A football fan who was helping his father fix a roof, to pay him back for his season ticket, fell to his death, a court has heard.
Roofing contractor Tony Broadbent has gone on trial charged with his son Kyle’s manslaughter. The prosecution claim the father was grossly negligent in his safety procedures.
Mr Broadbent, 61, from High Street, Harrold, denies the charge and also pleads not guilty to failing to discharge his duty as an employer.
Kyle was 25 when he died on August 18, 2012 at a warehouse in Newport Pagnell owned by Acctim Ltd. He occasionally helped his father out but was not a trained roofing contractor.
Prosecutor Iain Wicks told the jury at Luton Crown Court on Monday: “This case concerns what can only be called a tragic death, which came about as a result of an accident at work when he fell from a height.”
He said Broadbent Roofing was a one man business that the father had been running for 30 years, having inherited it from his father.
He had won a contract to replace old skylights on the warehouse roof, and had done some work during the week but wanted to work over the weekend to make the most of the good weather.
That meant no one else was working at the site on the Saturday morning when the tragedy occurred.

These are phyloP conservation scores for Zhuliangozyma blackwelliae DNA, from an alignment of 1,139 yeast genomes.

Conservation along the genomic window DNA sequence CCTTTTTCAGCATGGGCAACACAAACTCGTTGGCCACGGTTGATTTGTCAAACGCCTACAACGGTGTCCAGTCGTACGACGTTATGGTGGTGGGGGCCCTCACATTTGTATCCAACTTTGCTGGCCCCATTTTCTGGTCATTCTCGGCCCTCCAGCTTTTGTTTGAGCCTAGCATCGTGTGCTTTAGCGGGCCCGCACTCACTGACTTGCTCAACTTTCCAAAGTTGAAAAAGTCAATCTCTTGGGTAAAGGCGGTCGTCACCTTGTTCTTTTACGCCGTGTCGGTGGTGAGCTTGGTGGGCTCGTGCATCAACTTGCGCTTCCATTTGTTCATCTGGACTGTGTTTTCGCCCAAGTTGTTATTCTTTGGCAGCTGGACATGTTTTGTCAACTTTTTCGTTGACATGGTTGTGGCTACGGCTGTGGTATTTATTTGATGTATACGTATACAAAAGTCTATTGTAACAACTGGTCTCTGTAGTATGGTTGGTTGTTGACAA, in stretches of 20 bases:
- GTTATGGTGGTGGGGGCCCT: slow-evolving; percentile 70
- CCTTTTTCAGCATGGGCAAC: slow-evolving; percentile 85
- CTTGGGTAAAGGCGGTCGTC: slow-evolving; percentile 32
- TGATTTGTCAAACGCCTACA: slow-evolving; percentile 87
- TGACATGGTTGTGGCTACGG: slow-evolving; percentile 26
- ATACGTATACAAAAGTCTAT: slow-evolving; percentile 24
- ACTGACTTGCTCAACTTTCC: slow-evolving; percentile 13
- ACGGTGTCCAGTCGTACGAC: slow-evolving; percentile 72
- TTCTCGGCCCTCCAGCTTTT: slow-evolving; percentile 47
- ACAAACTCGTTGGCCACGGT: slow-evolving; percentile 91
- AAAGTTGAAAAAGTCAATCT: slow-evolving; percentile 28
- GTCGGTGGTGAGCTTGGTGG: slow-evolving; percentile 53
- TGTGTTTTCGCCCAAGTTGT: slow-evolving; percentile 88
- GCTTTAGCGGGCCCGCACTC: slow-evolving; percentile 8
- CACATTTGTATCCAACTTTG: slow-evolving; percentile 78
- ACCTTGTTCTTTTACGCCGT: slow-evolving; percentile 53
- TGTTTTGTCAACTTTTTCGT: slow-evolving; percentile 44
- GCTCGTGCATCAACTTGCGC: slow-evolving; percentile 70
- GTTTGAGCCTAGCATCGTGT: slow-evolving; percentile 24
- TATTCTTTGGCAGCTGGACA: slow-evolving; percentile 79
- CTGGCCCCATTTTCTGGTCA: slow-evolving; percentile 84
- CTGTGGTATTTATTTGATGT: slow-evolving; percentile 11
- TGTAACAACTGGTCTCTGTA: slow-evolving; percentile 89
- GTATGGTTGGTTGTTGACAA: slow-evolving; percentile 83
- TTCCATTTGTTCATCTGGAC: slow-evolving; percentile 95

Mr Wicks said: “Only the defendant can account for what happened that day. He told police that Kyle was helping him in order to repay the cost of a football season ticket.
“They were both on the roof and he saw Kyle walking towards him and realised in a split second what was about to happen. He called to him to stop but it was too late.
“He had stepped on to one of the brittle skylights they were replacing, and attempted to grab some metal to save himself but fell to the floor beneath,”
The barrister said he had fallen about seven metres, but the warehouse was locked, and the fire service had to force their way in before the young man, who lived in Milton Keynes, could receive medical attention.
“Sadly the reality is that even without the delay nothing could have been done to save him. He died from multiple injuries.”
Mr Wicks said there were a number of precautions that should have been taken to prevent such a tragedy.
“As a professional Mr Broadbent should have made sure his systems were in line with the requirements laid down by the industry and by law. He owed a duty of care to his son as he would to any employee.
“This is undoubtedly a tragedy for him but the uncomfortable truth is it should have been avoided. If you ask what steps did he take the short answer is none. He showed a wholesale disgregard for health and safety and we say it is grossly negligent.”
The jury were told that among measures that could have been taken were using safety nets under the roof space, wearing a safety harness, and putting barriers around the skylights. There should also have been steps in place to provide urgent assistance to someone in the event of a fall.
The prosecution also allege that Mr Broadbent used risk assessment documents from another contactor, which he had copied and pasted his own company name into.
“We say he paid little more than lip service to health and safety concerns. The documents gave an air of respectability to something that was little more than a one man operation working far below industry standards.
“It is his complacency, lack of care and taking undue risks that cost Kyle Broadbent his life,” said the prosecutor.
The case continues